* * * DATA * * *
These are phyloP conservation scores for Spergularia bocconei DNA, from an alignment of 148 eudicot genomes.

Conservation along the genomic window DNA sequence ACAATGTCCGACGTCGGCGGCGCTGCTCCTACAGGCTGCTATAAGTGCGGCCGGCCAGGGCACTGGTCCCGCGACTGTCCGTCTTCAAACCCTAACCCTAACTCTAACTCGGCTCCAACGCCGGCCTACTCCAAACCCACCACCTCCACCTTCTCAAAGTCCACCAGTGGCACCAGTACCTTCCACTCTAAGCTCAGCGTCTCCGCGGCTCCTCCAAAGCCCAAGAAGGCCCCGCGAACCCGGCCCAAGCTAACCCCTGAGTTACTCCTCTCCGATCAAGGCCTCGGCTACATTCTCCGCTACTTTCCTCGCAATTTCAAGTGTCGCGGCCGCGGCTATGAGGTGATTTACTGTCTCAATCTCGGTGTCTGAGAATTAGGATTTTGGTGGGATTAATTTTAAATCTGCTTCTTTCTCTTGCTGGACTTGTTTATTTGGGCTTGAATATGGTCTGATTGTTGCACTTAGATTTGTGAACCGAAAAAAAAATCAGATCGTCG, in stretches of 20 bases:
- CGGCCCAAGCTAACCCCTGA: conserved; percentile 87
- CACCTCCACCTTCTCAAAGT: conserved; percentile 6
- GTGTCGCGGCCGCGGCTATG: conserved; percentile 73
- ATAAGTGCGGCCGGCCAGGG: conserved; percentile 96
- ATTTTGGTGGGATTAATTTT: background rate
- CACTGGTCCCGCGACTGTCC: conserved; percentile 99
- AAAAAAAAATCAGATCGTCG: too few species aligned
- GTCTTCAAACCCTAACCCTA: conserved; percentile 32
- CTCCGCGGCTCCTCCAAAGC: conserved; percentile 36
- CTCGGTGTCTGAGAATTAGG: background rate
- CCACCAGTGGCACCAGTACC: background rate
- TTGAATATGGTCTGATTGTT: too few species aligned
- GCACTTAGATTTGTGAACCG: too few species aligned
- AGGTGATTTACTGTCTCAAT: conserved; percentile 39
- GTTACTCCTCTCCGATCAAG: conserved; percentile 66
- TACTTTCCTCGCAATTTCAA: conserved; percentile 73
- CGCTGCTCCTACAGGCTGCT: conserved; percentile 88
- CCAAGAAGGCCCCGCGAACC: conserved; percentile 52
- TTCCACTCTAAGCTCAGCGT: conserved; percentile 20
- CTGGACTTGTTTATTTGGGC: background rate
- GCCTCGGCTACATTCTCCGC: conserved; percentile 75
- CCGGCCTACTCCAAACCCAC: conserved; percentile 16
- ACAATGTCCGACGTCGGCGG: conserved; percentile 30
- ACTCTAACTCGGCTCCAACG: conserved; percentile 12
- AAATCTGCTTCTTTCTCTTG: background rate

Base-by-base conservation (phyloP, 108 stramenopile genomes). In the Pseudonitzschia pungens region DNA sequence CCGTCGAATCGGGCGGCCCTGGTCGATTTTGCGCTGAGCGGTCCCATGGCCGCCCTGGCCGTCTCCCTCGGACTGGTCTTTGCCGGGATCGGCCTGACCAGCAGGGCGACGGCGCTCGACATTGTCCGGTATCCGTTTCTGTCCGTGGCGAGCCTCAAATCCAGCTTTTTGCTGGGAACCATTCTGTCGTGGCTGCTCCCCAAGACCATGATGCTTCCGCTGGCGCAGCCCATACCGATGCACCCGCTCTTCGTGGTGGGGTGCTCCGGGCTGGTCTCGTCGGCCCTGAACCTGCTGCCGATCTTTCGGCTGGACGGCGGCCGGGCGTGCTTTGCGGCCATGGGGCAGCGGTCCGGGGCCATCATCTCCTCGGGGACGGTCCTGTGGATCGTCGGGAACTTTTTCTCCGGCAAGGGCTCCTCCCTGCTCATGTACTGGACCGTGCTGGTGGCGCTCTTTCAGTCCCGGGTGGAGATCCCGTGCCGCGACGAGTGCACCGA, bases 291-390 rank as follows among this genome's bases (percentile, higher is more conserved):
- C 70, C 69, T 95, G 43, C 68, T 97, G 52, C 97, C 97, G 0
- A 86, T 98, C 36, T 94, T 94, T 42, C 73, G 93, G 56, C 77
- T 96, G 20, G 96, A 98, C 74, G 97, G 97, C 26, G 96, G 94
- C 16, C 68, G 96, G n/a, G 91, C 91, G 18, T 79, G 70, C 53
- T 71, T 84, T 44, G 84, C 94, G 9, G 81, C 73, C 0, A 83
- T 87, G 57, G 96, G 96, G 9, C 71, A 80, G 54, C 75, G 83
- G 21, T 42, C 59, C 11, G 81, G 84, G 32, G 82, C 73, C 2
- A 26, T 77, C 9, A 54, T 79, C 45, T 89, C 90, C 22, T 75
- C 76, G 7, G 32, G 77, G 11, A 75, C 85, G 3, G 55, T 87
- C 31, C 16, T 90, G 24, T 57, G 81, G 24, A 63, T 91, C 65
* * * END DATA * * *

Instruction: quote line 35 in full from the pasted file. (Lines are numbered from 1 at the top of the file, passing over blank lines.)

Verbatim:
- G 21, T 42, C 59, C 11, G 81, G 84, G 32, G 82, C 73, C 2